People who think they know a lie when they hear one are fooling themselves. According to psychologist Nancy Etcoff, the average joe is terrible at telling when another person is being deceitful. The superior truth detectors are certain kinds of aphasics— those who, because of damage to the brain's left hemisphere, have lost the ability to understand spoken sentences.
Etcoff, of Massachusetts General Hospital East in Charlestown, recently showed a test video to both a group of aphasics and a group of people with normal language skills. The video showed volunteers describing their emotional states as they watched a movie. Half the time the volunteers were interviewed while watching gruesome scenes of limb amputation and lying about their feelings; the other half of the time they were viewing peaceful nature films and responding honestly. Aphasics correctly identified lies in up to three quarters of all cases, whereas normal subjects were correct just half of the time— no better than chance.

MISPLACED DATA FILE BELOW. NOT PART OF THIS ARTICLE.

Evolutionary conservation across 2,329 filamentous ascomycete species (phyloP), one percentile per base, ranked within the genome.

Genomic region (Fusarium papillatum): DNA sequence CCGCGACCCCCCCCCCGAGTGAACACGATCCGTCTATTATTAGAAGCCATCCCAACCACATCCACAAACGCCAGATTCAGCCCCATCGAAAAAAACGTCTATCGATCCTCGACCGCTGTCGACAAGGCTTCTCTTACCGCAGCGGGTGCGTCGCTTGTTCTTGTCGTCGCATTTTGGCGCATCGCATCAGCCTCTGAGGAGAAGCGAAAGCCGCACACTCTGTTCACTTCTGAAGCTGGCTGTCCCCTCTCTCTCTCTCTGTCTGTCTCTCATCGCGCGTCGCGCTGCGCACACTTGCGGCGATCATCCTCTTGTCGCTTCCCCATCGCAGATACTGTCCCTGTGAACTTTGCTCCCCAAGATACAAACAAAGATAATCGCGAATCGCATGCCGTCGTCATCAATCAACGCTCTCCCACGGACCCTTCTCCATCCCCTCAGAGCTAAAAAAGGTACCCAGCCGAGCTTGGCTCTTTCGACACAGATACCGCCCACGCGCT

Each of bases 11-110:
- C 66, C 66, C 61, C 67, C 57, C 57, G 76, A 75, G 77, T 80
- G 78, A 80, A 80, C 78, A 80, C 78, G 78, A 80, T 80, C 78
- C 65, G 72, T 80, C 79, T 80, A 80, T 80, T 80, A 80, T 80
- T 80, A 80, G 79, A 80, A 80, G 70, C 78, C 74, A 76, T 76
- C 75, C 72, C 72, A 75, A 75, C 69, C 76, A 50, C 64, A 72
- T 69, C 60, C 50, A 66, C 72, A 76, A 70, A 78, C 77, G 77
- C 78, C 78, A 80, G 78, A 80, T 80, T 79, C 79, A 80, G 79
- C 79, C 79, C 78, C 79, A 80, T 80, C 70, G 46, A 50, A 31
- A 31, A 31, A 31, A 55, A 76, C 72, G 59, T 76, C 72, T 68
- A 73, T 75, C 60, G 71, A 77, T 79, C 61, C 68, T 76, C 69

Loss of language may free aphasics to pick up on unspoken cues to deceit— a fleeting expression of sadness, a raised pitch of voice— that most other people ignore. "When we're talking to someone else, we're getting information overload— what they say, their facial expressions, their gestures," Etcoff explains. "But we really focus in on language, and language may camouflage some of the other cues." Also, local brain damage might trigger changes in the nerve cell wiring that enhance lie detection. Etcoff hopes future studies with brain imaging tools will settle the question.